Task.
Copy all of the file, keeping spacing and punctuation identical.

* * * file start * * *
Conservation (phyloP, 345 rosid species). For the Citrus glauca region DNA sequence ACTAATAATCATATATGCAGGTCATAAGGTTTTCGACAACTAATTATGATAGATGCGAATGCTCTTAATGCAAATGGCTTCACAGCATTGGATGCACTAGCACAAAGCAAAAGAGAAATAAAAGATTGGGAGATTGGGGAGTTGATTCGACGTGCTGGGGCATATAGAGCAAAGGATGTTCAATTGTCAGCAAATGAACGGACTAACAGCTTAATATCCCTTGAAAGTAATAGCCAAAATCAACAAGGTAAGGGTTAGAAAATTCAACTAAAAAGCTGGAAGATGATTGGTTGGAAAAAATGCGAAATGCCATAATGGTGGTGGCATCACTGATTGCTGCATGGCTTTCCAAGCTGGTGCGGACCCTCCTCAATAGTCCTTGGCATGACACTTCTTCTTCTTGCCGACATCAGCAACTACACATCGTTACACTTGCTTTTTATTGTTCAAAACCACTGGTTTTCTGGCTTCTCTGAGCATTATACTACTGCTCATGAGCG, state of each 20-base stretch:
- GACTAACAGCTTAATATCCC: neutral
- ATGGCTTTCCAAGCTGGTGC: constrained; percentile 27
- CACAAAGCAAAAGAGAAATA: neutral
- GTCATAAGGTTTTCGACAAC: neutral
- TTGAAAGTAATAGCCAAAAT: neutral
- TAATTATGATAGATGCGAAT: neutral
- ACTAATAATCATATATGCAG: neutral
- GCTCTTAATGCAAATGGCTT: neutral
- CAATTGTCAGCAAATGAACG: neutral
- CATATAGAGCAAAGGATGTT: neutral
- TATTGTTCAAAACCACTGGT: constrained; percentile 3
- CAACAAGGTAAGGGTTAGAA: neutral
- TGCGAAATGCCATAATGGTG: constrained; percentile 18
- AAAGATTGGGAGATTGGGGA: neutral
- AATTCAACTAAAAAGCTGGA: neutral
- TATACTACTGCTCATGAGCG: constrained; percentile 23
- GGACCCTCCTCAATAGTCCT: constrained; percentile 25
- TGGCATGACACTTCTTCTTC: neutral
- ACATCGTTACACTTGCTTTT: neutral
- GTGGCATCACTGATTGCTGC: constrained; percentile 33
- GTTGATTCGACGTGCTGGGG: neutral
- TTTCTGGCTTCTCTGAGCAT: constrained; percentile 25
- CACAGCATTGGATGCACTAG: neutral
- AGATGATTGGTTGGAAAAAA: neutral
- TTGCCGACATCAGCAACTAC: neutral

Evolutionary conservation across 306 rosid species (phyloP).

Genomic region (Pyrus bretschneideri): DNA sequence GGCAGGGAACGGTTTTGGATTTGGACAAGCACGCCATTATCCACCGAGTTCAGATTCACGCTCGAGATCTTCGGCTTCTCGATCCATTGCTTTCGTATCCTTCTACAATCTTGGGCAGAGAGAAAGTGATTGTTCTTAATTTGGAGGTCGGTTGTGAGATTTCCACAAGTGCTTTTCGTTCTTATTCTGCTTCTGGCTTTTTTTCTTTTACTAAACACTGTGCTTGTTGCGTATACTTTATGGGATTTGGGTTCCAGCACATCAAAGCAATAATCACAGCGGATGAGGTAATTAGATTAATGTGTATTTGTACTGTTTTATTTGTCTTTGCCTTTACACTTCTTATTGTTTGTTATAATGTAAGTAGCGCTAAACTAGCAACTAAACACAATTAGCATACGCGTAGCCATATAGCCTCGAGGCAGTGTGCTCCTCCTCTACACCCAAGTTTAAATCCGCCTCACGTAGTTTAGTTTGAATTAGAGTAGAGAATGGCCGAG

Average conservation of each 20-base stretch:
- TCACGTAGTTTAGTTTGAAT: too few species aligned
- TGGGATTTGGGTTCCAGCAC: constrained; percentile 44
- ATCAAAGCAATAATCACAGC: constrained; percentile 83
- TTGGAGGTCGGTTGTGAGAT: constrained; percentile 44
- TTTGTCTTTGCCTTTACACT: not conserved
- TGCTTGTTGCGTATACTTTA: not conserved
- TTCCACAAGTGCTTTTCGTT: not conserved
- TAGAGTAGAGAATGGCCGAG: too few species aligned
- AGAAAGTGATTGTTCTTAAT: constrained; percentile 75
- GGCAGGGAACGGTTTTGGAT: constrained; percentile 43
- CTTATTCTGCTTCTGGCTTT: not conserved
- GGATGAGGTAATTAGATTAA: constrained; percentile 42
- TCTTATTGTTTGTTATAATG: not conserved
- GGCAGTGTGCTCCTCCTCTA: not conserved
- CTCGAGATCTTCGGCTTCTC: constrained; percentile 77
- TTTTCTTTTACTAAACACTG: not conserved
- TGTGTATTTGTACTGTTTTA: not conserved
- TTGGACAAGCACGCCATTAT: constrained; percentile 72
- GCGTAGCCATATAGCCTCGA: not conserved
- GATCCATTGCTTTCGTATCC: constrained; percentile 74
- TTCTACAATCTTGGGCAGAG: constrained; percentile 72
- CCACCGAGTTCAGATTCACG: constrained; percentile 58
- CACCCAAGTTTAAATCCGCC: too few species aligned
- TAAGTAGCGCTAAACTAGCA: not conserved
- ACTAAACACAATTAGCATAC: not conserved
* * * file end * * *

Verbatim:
Conservation (phyloP, 345 rosid species). For the Citrus glauca region DNA sequence ACTAATAATCATATATGCAGGTCATAAGGTTTTCGACAACTAATTATGATAGATGCGAATGCTCTTAATGCAAATGGCTTCACAGCATTGGATGCACTAGCACAAAGCAAAAGAGAAATAAAAGATTGGGAGATTGGGGAGTTGATTCGACGTGCTGGGGCATATAGAGCAAAGGATGTTCAATTGTCAGCAAATGAACGGACTAACAGCTTAATATCCCTTGAAAGTAATAGCCAAAATCAACAAGGTAAGGGTTAGAAAATTCAACTAAAAAGCTGGAAGATGATTGGTTGGAAAAAATGCGAAATGCCATAATGGTGGTGGCATCACTGATTGCTGCATGGCTTTCCAAGCTGGTGCGGACCCTCCTCAATAGTCCTTGGCATGACACTTCTTCTTCTTGCCGACATCAGCAACTACACATCGTTACACTTGCTTTTTATTGTTCAAAACCACTGGTTTTCTGGCTTCTCTGAGCATTATACTACTGCTCATGAGCG, state of each 20-base stretch:
- GACTAACAGCTTAATATCCC: neutral
- ATGGCTTTCCAAGCTGGTGC: constrained; percentile 27
- CACAAAGCAAAAGAGAAATA: neutral
- GTCATAAGGTTTTCGACAAC: neutral
- TTGAAAGTAATAGCCAAAAT: neutral
- TAATTATGATAGATGCGAAT: neutral
- ACTAATAATCATATATGCAG: neutral
- GCTCTTAATGCAAATGGCTT: neutral
- CAATTGTCAGCAAATGAACG: neutral
- CATATAGAGCAAAGGATGTT: neutral
- TATTGTTCAAAACCACTGGT: constrained; percentile 3
- CAACAAGGTAAGGGTTAGAA: neutral
- TGCGAAATGCCATAATGGTG: constrained; percentile 18
- AAAGATTGGGAGATTGGGGA: neutral
- AATTCAACTAAAAAGCTGGA: neutral
- TATACTACTGCTCATGAGCG: constrained; percentile 23
- GGACCCTCCTCAATAGTCCT: constrained; percentile 25
- TGGCATGACACTTCTTCTTC: neutral
- ACATCGTTACACTTGCTTTT: neutral
- GTGGCATCACTGATTGCTGC: constrained; percentile 33
- GTTGATTCGACGTGCTGGGG: neutral
- TTTCTGGCTTCTCTGAGCAT: constrained; percentile 25
- CACAGCATTGGATGCACTAG: neutral
- AGATGATTGGTTGGAAAAAA: neutral
- TTGCCGACATCAGCAACTAC: neutral

Evolutionary conservation across 306 rosid species (phyloP).

Genomic region (Pyrus bretschneideri): DNA sequence GGCAGGGAACGGTTTTGGATTTGGACAAGCACGCCATTATCCACCGAGTTCAGATTCACGCTCGAGATCTTCGGCTTCTCGATCCATTGCTTTCGTATCCTTCTACAATCTTGGGCAGAGAGAAAGTGATTGTTCTTAATTTGGAGGTCGGTTGTGAGATTTCCACAAGTGCTTTTCGTTCTTATTCTGCTTCTGGCTTTTTTTCTTTTACTAAACACTGTGCTTGTTGCGTATACTTTATGGGATTTGGGTTCCAGCACATCAAAGCAATAATCACAGCGGATGAGGTAATTAGATTAATGTGTATTTGTACTGTTTTATTTGTCTTTGCCTTTACACTTCTTATTGTTTGTTATAATGTAAGTAGCGCTAAACTAGCAACTAAACACAATTAGCATACGCGTAGCCATATAGCCTCGAGGCAGTGTGCTCCTCCTCTACACCCAAGTTTAAATCCGCCTCACGTAGTTTAGTTTGAATTAGAGTAGAGAATGGCCGAG

Average conservation of each 20-base stretch:
- TCACGTAGTTTAGTTTGAAT: too few species aligned
- TGGGATTTGGGTTCCAGCAC: constrained; percentile 44
- ATCAAAGCAATAATCACAGC: constrained; percentile 83
- TTGGAGGTCGGTTGTGAGAT: constrained; percentile 44
- TTTGTCTTTGCCTTTACACT: not conserved
- TGCTTGTTGCGTATACTTTA: not conserved
- TTCCACAAGTGCTTTTCGTT: not conserved
- TAGAGTAGAGAATGGCCGAG: too few species aligned
- AGAAAGTGATTGTTCTTAAT: constrained; percentile 75
- GGCAGGGAACGGTTTTGGAT: constrained; percentile 43
- CTTATTCTGCTTCTGGCTTT: not conserved
- GGATGAGGTAATTAGATTAA: constrained; percentile 42
- TCTTATTGTTTGTTATAATG: not conserved
- GGCAGTGTGCTCCTCCTCTA: not conserved
- CTCGAGATCTTCGGCTTCTC: constrained; percentile 77
- TTTTCTTTTACTAAACACTG: not conserved
- TGTGTATTTGTACTGTTTTA: not conserved
- TTGGACAAGCACGCCATTAT: constrained; percentile 72
- GCGTAGCCATATAGCCTCGA: not conserved
- GATCCATTGCTTTCGTATCC: constrained; percentile 74
- TTCTACAATCTTGGGCAGAG: constrained; percentile 72
- CCACCGAGTTCAGATTCACG: constrained; percentile 58
- CACCCAAGTTTAAATCCGCC: too few species aligned
- TAAGTAGCGCTAAACTAGCA: not conserved
- ACTAAACACAATTAGCATAC: not conserved